This will be the third time that Phinney has toed the line, his most recent finish coming last year with BMC, when he finished 7-19 down from winner Peter Sagan.
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“Everyone in Belgium knows this race. It’s Super Bowl Sunday for bike racing, even more so than the Tour de France,” Phinney said.
In Belgium, this second Monument of the season is unequivocally the country’s largest sporting event of the year. “It’s bigger than the Olympic Games for the Belgians,” said Cannondale–Drapac sport director Andreas Klier.
The race sees the peloton tackle over 260km with 18 total climbs, 11 of those being cobbled. For the 101st edition of this historic race, the Muur-Kapelmuur returns to the parcours after a nine-year hiatus.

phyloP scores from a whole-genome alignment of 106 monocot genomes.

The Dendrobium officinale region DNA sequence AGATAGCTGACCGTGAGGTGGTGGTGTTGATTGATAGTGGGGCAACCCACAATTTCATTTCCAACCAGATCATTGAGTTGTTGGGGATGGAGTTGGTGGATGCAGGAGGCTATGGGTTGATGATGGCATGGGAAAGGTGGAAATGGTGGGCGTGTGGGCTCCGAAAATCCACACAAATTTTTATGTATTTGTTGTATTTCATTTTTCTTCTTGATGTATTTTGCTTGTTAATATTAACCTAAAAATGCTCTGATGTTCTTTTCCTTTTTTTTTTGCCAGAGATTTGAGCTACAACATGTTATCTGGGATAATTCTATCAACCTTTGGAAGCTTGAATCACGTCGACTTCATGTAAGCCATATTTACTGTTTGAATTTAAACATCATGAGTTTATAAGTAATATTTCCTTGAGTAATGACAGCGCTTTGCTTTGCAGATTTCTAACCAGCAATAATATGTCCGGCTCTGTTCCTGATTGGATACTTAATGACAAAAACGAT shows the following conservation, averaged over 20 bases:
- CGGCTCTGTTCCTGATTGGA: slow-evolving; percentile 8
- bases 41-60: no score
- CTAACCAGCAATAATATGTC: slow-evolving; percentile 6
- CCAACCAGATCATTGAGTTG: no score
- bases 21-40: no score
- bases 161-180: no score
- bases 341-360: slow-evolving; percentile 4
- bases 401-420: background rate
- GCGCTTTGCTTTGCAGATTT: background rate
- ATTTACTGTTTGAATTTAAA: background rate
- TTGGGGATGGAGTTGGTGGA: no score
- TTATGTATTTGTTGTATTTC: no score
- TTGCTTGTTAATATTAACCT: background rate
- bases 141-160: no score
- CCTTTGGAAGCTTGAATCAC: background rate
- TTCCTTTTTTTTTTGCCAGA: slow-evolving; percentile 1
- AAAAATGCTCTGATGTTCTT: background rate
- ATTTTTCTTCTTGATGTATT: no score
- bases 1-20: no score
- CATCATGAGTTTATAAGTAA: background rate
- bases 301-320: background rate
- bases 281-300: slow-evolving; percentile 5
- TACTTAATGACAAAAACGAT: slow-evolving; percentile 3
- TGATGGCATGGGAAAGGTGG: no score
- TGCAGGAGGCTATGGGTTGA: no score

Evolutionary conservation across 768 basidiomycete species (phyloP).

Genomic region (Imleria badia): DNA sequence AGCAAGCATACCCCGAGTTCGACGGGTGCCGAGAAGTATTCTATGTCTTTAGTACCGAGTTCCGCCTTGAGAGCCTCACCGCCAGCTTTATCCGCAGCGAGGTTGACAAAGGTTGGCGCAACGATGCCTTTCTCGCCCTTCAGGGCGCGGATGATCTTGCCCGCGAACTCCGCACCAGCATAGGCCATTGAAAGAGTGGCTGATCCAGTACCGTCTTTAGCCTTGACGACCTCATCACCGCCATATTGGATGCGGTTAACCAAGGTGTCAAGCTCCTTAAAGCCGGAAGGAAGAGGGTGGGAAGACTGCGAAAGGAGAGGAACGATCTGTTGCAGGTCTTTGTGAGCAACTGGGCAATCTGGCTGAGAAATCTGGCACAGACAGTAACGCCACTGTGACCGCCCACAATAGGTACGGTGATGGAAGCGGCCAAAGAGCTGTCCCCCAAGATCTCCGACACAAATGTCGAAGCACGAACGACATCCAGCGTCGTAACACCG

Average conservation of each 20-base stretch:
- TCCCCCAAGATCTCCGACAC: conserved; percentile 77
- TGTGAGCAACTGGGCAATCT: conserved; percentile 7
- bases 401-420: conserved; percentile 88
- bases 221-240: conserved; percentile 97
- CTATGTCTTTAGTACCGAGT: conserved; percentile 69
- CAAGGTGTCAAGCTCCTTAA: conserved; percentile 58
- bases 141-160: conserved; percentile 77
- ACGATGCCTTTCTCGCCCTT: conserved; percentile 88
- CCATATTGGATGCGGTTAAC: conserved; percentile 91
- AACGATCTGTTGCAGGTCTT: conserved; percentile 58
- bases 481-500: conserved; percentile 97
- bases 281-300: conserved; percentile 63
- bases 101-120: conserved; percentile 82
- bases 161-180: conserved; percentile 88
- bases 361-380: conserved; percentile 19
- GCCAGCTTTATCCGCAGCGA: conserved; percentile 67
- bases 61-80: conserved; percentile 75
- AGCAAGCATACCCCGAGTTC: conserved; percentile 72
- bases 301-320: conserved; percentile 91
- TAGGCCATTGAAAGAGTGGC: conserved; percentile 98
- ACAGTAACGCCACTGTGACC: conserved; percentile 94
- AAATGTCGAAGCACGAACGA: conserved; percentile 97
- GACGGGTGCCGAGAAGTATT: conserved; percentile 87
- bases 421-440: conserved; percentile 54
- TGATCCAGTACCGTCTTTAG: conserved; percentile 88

Typically, Flanders is decided by the cobbled Oude Kwaremont and Paterberg climbs, which come back-to-back and are only 13 and seven kilometres respectively from the finish line in Oudenaarde.
Last year, Phinney was riding in support of Greg Van Avermaet. This year, he’ll be supporting Sep Vanmarcke, who is looking to improve upon his third place finish at the opening Classic of the season, Omloop Het Nieuwsblad last month.
Having not raced any Classics so far this year because of a slight set-back to his injured leg, Phinney is looking forward to testing his form. “It’s nice to go into Flanders completely fresh mentally and not scarred by any of the previous Classics,” he said.
Other American riders lining up for the ‘Super Bowl’ of bike racing include first timer Kiel Reijnen (Trek–Segafredo) and veteran Tyler Farrar (Dimenson Data), who will be racing his 10th Tour of Flanders. Farrar’s best finish came in 2010 while riding for a previous iteration of the Cannondale-Drapac team, Team Garmin – Transitions when he came in fifth behind the podium of Fabian Cancellara, Tom Boonen and Phillipe Gilbert.